Compared to John Ford’s studio-bound—though still highly appealing—South Seas adventure The Hurricane, recently reviewed here, Tabu: A Story of the South Seas, directed by the great German filmmaker F.W. Murnau, is a patently more realistic and wholly distinctive production. Aside from its genuine French Polynesian locations (Bora Bora and Tahiti), Murnau’s silent 1931 film features a cast consisting almost entirely of actual island inhabitants, rather than Hollywood stars, thus resulting in a generally less strained authenticity. Not necessarily a better film for this reason alone, Tabu, even with its fictional plot, is nevertheless a purer and more revealing historical and scenic document.
Directed by Murnau and “told by” he and renowned documentarian Robert J. Flaherty (of Nanook of the North  fame), Tabu is divided into two chapters. The first, “Paradise”, traces the rapid courtship of The Boy (Matahi) and The Girl (Riri—real name Anne Chevalier), which is cut short when the chief of a neighboring village proclaims the virginal young woman to be a holy figure, rendering her “tabu” and condemning any who touch her. For her to accept this designation, which she is essentially obligated to do, she must forsake her true love. The film’s second chapter, “Paradise Lost”, follows the couple after Matahi rescues/kidnaps Riri and the two flee to a more modern island abounding with Western temptations. Whatever the validity of the superstitious “tabu” curse, it’s enough to send much of the indigenous populace into turmoil. Attempting to keep the peace, the French government offers a reward for Matahi’s arrest and the return of Riri, while the two prepare for yet another escape. Tabu is a tragic love story at its core, and it is most emotionally effective in scenes where Matahi and Riri act against the established authority, flouting the societal expectations in the name of an unbridled passion. Yet for all of their affectionate enthusiasm, the two continually find their relationship at odds with their cultural traditions and the possibility of a strange, new life together.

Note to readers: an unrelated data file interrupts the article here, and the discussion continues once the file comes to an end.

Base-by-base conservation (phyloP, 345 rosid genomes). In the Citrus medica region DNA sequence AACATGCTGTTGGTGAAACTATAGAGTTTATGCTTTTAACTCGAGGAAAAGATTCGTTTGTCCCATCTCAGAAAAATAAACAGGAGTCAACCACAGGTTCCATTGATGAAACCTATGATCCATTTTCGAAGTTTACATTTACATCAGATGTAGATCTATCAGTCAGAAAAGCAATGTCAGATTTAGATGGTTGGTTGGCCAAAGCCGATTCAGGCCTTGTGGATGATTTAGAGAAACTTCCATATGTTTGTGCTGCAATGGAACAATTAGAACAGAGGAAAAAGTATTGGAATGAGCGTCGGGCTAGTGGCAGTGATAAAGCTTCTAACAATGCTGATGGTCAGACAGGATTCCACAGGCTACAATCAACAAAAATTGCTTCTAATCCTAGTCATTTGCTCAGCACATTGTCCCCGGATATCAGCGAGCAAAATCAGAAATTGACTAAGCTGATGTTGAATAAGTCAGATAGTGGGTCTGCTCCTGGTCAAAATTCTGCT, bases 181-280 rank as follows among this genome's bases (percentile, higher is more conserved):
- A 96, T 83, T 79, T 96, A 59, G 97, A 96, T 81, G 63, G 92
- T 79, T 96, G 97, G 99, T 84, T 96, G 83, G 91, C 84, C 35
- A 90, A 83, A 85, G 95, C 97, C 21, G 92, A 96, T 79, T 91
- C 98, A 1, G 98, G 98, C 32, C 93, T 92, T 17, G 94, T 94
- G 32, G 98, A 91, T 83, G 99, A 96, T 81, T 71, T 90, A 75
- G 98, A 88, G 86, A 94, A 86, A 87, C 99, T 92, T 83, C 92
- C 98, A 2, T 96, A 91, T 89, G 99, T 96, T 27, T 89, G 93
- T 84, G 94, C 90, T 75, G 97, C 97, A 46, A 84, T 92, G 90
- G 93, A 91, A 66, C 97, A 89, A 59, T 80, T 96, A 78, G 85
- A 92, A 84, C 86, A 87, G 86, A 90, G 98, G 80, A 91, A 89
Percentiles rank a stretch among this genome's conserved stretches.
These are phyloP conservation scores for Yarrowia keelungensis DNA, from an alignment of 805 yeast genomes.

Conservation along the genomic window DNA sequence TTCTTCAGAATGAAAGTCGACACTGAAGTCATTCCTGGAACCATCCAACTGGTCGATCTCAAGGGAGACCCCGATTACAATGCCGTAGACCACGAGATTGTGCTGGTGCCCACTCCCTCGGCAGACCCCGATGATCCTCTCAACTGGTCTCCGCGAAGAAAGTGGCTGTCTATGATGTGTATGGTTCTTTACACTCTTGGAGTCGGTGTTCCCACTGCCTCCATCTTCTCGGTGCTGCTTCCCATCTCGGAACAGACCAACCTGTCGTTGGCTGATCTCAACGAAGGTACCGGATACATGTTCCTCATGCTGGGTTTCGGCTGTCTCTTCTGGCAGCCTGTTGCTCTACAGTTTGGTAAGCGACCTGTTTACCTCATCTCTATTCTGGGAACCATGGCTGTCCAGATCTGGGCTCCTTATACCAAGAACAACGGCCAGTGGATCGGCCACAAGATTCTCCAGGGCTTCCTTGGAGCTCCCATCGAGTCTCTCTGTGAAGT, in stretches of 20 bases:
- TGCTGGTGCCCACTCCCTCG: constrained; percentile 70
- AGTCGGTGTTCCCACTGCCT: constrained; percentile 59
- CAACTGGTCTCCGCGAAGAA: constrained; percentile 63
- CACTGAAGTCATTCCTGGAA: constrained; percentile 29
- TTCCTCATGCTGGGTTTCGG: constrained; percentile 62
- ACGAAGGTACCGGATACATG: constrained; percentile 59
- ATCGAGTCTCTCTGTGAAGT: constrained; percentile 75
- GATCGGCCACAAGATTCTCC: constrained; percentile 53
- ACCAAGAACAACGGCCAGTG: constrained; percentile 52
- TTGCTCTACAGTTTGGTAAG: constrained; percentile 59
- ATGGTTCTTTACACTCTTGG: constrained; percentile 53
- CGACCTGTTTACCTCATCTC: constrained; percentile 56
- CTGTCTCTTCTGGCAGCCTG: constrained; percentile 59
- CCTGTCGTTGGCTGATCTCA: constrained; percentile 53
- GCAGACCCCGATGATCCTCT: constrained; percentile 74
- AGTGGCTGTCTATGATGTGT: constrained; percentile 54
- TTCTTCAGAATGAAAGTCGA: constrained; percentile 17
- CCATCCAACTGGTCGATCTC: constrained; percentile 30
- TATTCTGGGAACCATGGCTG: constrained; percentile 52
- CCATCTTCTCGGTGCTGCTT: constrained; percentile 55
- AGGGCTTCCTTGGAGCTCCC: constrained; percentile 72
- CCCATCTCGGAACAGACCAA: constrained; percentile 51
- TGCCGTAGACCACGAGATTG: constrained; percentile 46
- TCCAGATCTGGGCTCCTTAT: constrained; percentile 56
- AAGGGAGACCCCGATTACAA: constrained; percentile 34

Within Tabu’s 86-minute runtime, this basic plot is more than enough to stay engaging, and for nonprofessionals, Matahi and Riri do an exceptional job expressing the childlike fervor of their love and the fear of the ensuing threats. Even the amateur extras and side-characters give capable performances. Perhaps the believability is because, in many cases, they are essentially doing what they would normally do: dancing, working, socializing, etc. A fascinating early portion of the film chronicles the astonishingly skillful fishing technique of the islanders. Murnau apparently shot so much footage of this process that Hunt in the South Seas, an ethnographic documentary short, was compiled from the material. Like Ford’s film, Murnau’s is equally concerned with the representation of a civilization. Individually, the men are highlighted for their impressive physical feats (to see a throng of them scramble their way aboard a ship is quite the spectacle) while the women exude a natural beauty (too much so for some censors, who cut certain shots of the bare-breasted natives).